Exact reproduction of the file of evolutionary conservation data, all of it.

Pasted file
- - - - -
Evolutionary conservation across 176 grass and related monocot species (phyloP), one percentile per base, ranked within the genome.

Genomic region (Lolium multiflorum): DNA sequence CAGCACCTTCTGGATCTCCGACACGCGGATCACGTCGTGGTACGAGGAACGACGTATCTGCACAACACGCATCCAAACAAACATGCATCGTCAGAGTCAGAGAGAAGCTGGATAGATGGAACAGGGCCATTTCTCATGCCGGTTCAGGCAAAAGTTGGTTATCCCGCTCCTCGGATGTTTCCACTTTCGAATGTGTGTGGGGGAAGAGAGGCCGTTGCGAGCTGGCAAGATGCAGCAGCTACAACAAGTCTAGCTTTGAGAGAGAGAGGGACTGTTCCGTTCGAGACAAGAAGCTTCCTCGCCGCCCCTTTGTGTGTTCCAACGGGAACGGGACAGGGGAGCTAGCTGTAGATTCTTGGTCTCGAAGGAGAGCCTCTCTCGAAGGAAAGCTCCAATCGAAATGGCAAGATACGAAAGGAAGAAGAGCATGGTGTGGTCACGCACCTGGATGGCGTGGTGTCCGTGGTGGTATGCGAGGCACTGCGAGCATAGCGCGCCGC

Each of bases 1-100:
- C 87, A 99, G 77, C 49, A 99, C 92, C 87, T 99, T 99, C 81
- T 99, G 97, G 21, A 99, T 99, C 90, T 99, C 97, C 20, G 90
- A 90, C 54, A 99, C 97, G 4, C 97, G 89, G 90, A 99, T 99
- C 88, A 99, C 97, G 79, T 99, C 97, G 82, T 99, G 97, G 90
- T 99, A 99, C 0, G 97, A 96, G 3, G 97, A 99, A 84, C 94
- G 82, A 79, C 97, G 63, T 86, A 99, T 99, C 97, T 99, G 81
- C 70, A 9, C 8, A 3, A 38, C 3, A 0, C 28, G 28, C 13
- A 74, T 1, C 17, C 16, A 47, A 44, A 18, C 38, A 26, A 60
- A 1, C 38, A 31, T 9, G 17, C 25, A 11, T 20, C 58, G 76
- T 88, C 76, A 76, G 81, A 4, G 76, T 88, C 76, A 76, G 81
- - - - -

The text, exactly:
Evolutionary conservation across 176 grass and related monocot species (phyloP), one percentile per base, ranked within the genome.

Genomic region (Lolium multiflorum): DNA sequence CAGCACCTTCTGGATCTCCGACACGCGGATCACGTCGTGGTACGAGGAACGACGTATCTGCACAACACGCATCCAAACAAACATGCATCGTCAGAGTCAGAGAGAAGCTGGATAGATGGAACAGGGCCATTTCTCATGCCGGTTCAGGCAAAAGTTGGTTATCCCGCTCCTCGGATGTTTCCACTTTCGAATGTGTGTGGGGGAAGAGAGGCCGTTGCGAGCTGGCAAGATGCAGCAGCTACAACAAGTCTAGCTTTGAGAGAGAGAGGGACTGTTCCGTTCGAGACAAGAAGCTTCCTCGCCGCCCCTTTGTGTGTTCCAACGGGAACGGGACAGGGGAGCTAGCTGTAGATTCTTGGTCTCGAAGGAGAGCCTCTCTCGAAGGAAAGCTCCAATCGAAATGGCAAGATACGAAAGGAAGAAGAGCATGGTGTGGTCACGCACCTGGATGGCGTGGTGTCCGTGGTGGTATGCGAGGCACTGCGAGCATAGCGCGCCGC

Each of bases 1-100:
- C 87, A 99, G 77, C 49, A 99, C 92, C 87, T 99, T 99, C 81
- T 99, G 97, G 21, A 99, T 99, C 90, T 99, C 97, C 20, G 90
- A 90, C 54, A 99, C 97, G 4, C 97, G 89, G 90, A 99, T 99
- C 88, A 99, C 97, G 79, T 99, C 97, G 82, T 99, G 97, G 90
- T 99, A 99, C 0, G 97, A 96, G 3, G 97, A 99, A 84, C 94
- G 82, A 79, C 97, G 63, T 86, A 99, T 99, C 97, T 99, G 81
- C 70, A 9, C 8, A 3, A 38, C 3, A 0, C 28, G 28, C 13
- A 74, T 1, C 17, C 16, A 47, A 44, A 18, C 38, A 26, A 60
- A 1, C 38, A 31, T 9, G 17, C 25, A 11, T 20, C 58, G 76
- T 88, C 76, A 76, G 81, A 4, G 76, T 88, C 76, A 76, G 81